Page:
A Rhythm that Fascinates
I spent last weekend with Fascinating Rhythm near Bristol for their chorus retreat. Their director, Jo Dean, has been with them two years, and they are at that productive point where they have settled into a secure working relationship, but not into a rut. Indeed, one of the minor themes of the weekend was helping Jo feel safe to keep a lighter grip on the reins now that she is getting a more immediate and nuanced response from the singers – several gestures that were needed when the chorus was first learning to read her can now be reduced and/or dropped entirely.
One major theme that emerged was that many aspects of the way you deliver a performance are contingent rather that fully definable in advance. If one part leads into a phrase, the other parts need to respond to the vocal tone they use that particular occasion, for instance. Likewise, the length of a grand pause depends on the energy and manner of release of the sound that precedes it. Come back in too soon and the audience won’t be ready for you; leave it too long and their attention will wander; gauge it right and they will meet you at the start of the next phrase.
Another major theme was an appreciation of the ‘moments’ in an arrangement. Long notes are there to give you a chance to show off; embellishments give particular parts opportunities for comment or expression not available to everyone. Most people had a sense of where their moments were, and how they could enjoy them. But it made so much difference when people started paying real attention to each other’s moments. It’s nice to have your own toys, but it’s even more fun to play nicely together and share.
We used three particular images to manage the balance in these places, in addition to the simple expedient of widening the focus of attention. The first was to consider the degree of opacity in the sound. A homophonic pillar chord might want to be sung as a solid colour, but when two parts were holding, and two adding a detail over the top, the holding parts needed a more translucent sound to let the detail through. The second image recast this in the more specifically musical terms of orchestration. An oboe or a trombone can be heard through a held chord on the strings more easily than through a chord held by brass. The third image was asking people to ‘listen louder’ if the featured part wasn’t coming through.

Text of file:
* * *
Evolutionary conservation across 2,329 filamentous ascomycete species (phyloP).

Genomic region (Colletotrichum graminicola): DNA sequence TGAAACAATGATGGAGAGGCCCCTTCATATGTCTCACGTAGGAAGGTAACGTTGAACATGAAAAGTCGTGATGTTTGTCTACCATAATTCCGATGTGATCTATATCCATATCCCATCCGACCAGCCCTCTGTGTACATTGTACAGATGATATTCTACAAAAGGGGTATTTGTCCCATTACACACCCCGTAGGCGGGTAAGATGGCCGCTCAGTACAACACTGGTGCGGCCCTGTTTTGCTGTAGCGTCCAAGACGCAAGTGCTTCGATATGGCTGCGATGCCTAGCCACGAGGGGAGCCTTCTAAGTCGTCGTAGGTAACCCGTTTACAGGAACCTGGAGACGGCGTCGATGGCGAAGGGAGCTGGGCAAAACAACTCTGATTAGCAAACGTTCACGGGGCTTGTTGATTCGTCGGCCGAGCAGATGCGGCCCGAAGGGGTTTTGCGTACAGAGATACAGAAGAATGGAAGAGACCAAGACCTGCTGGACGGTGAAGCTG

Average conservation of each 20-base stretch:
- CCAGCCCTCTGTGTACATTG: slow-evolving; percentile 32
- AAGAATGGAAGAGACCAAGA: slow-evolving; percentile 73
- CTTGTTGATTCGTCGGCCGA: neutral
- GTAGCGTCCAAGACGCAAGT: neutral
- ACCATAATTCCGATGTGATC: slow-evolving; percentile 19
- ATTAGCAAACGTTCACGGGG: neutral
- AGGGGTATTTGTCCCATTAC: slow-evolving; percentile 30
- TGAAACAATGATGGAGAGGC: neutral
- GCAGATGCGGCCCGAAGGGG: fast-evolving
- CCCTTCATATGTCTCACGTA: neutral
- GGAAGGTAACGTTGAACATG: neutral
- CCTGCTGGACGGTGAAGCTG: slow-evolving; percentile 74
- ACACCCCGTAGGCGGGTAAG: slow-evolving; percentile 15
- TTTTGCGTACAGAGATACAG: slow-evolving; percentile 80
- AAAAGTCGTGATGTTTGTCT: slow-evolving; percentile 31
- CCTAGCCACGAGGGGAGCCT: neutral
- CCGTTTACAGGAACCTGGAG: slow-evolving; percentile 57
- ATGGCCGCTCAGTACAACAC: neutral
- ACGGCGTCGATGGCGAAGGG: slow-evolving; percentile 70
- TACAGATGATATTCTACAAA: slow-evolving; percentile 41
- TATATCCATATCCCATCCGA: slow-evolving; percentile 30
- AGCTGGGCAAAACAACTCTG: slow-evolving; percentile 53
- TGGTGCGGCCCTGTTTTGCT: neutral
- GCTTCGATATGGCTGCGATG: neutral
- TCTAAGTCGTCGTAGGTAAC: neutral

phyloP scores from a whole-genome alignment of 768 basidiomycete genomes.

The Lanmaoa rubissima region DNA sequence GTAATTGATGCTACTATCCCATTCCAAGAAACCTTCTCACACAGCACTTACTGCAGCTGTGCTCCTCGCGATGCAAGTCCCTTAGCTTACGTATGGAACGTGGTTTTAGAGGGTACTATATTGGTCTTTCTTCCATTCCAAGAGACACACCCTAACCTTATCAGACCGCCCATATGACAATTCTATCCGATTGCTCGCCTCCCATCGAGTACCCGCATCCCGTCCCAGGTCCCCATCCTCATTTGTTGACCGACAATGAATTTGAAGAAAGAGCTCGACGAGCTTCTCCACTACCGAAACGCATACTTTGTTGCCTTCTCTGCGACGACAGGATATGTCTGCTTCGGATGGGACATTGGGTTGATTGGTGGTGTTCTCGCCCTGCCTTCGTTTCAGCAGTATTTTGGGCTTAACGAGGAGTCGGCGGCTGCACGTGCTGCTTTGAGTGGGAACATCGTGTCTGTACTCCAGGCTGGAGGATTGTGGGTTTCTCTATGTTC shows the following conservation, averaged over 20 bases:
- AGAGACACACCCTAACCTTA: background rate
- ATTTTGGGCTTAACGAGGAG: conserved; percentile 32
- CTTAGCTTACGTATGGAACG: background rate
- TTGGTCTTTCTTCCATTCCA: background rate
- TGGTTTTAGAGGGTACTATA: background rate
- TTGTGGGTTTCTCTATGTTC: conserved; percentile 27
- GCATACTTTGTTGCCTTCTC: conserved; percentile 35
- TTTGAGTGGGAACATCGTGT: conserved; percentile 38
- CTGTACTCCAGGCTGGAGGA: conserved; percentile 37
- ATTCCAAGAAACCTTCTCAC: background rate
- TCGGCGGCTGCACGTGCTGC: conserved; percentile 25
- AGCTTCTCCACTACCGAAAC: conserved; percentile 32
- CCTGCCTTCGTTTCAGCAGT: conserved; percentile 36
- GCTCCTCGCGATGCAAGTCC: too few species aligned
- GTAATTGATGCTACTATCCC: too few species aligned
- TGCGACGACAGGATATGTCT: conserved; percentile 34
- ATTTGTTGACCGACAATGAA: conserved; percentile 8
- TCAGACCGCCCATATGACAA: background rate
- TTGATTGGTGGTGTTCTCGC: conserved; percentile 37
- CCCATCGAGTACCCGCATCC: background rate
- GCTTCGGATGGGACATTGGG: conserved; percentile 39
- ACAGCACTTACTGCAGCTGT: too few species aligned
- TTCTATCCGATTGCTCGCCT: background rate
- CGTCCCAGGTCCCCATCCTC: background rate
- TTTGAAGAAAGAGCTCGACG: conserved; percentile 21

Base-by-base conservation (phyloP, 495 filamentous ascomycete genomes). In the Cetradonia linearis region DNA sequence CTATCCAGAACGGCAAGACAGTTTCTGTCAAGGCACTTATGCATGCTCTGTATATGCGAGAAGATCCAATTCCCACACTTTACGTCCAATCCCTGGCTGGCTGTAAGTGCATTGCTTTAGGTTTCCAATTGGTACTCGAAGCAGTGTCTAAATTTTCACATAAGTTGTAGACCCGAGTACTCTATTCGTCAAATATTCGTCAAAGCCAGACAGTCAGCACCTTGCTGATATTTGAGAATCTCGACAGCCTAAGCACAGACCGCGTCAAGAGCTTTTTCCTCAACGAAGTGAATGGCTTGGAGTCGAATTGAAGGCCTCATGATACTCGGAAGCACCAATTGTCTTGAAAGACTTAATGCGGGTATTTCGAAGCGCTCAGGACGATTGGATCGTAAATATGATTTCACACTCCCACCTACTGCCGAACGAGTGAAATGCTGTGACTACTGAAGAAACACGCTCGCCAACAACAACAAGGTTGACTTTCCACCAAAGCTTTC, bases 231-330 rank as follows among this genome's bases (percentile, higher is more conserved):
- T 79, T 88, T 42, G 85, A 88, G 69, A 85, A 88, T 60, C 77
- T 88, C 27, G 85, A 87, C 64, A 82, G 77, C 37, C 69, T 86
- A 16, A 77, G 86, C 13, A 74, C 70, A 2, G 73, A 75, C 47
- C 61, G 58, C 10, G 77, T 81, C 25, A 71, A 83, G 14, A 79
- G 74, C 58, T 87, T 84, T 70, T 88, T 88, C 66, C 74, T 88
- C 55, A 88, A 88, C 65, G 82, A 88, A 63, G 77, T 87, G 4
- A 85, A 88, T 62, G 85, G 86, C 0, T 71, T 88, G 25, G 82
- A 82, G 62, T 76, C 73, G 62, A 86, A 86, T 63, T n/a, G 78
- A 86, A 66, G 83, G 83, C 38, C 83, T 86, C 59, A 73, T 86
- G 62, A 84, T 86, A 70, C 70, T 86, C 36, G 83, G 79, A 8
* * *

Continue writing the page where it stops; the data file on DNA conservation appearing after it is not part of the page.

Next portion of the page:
This last image is one I use quite a lot, and is part of my general campaign to avoid telling people to sing quietly or to ‘back off’, since I find this encourages people to sing less positively. I have been developing a vocabulary of expression to substitute for words like ‘loud’ and ‘soft’ for some time, depending on the repertoire I’ve been working with: intimate, conspiratorial, introspective versus joyful, triumphant, devil-may-care. But the discussion with singers this weekend finally helped me actually articulate the point of this vocabulary.
The reason we like to have a variety of dynamics in a musical performance is because it enhances the expressive impact. The change in volume level is there to create an effect that evokes an emotional response, not merely to change the strength of the sound signal. So, it is a more direct route to an effective performance if we talk in terms of the expressive purpose of the music rather than the techniques we might use to make it happen.
That is, if we want a passge to sound intimate, it makes more sense to ask people to sing something intimately than to ask them to sing quietly in the hope that the result would be to sound intimate. If we just ask them to sing quietly, we might get the result of timidity, or secrecy, or unhappiness – all of which might be appropriate for some quiet passages, but not this one. To talk in terms of volume level is too generic to achieve a particular expression, and is a secondary effect rather than primary cause – or a means to an end rather than an end in itself.
Of course, you do sometimes need to talk about techniques. We had one moment where a single sustained chord made the transition between two expressive states, and it needed to develop in both intensity and colour to generate a real need for the chord that followed. It was clear after a couple of tries that the singers had a real sense of the emotional journey to be traveled, but weren’t finding it easy to reflect it vocally. At that point we worked on moving the vocal resonance forward (using a technique they’d used in their warm-up) and brightening the vowel, and suddenly they could create the effect they were after. But if we’d just talked about resonance and vowel shape without the emotional journey for context, the effect we’d have produced would have been merely a change of sound, not a change of meaning.